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At the mercy of vested interests

Notwithstanding whether the dramatic improvement of electricity and fuel supply as well as the few encouraging indications of change in some other areas of Nigeria’s…

Notwithstanding whether the dramatic improvement of electricity and fuel supply as well as the few encouraging indications of change in some other areas of Nigeria’s economy witnessed during the first few months following President Buhari’s assumption of the presidency were indeed due to his body language, as his enthusiasts insist, or they were simply the outcome of the previous government’s reform policies materializing coincidentally, as former President Jonathan’s political allies contend, President Buhari and former President Jonathan share the blame for the subsequent relapse, which has ever since then persisted  and indeed deteriorated further.
Also, regardless of who between them actually deserved the credit for that short-lived improvement and the equally short-lived relief it had brought, it now doesn’t matter since the improvement couldn’t be sustained, let alone be further improved.
While this confirms former President Jonathan’s responsibility for the failure to tackle or at least significantly contain the recurrent crisis in fuel and electricity supply in particular and other critical utilities and public services in general, it equally confirms that, after his election victory and throughout the transition period before his inauguration, the then President-elect, Buhari did not prepare any substantive blueprint that could be instantly implemented after his assumption of the presidency to eliminate the fraudulent practices that created, sustain and continue to exacerbate fuel and electricity crisis in the country.
This explains his apparent dilemma over the controversial issue of removing or keeping the fuel subsidy, even though he is likely to eventually remove it anyway. Incidentally, keeping the subsidy per se is not what actually matters under these circumstances; after all, people hardly get it at the subsidized price. What instead actually matters is government’s commitment to enforce and maintain transparency in the sector, which will guarantee adequate and uninterrupted supply of fuel at deregulated prices. Because, provided there is transparency in the process, its market-determined prices would not amount to the prices people actually pay to get it now under this supposed subsidy regime. Equally important also, is government’s commitment to prudently invest the funds it will consequently save in the process to provide and improve infrastructure in the country.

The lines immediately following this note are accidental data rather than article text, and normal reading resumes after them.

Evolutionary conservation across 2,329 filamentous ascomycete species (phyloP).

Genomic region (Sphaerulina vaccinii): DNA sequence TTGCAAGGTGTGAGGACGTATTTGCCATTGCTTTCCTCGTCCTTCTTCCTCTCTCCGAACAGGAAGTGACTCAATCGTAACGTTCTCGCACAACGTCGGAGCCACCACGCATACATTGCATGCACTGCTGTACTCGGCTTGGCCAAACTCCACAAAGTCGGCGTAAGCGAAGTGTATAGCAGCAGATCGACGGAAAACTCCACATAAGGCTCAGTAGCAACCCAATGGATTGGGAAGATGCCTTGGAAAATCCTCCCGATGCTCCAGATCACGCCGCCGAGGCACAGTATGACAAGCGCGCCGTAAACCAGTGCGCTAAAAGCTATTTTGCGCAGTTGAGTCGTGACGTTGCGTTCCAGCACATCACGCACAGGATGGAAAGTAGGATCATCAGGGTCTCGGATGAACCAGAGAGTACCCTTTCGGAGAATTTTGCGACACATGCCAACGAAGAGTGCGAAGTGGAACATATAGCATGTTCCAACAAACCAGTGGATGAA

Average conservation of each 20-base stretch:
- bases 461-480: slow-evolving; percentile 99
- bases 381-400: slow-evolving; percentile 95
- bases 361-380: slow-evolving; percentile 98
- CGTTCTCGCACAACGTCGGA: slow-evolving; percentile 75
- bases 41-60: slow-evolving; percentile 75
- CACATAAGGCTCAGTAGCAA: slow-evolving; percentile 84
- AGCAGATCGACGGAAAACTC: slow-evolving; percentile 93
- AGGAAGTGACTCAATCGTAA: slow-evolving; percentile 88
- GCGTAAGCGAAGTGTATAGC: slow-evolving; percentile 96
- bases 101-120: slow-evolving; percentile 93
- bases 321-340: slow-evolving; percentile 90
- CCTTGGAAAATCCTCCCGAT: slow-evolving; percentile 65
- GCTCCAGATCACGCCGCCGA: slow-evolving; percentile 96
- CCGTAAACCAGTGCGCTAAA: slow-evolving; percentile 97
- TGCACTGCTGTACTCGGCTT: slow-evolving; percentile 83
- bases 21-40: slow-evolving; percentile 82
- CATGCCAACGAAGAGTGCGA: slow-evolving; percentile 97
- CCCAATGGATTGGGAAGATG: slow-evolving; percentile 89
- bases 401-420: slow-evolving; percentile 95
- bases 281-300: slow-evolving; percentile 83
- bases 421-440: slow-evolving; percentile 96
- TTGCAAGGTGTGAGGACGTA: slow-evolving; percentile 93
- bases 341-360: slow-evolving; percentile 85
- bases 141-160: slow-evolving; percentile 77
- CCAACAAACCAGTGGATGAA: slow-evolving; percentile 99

Besides, in today’s largely capitalist-oriented hence increasingly competitive business environment where profit-driven firms compete with governments and in fact outperform them in the provision of critical public infrastructure and services, Nigerian government simply can’t dispense with the private sector investing in the provision of infrastructure and public services in the country. In fact, it needs to do more in its efforts to attract as much local and foreign investments as possible in order to improve the country’s poor public service delivery and its other inadequate and indeed largely dilapidated infrastructure. This arrangement works perfectly in countries where transparency and rule of law prevail.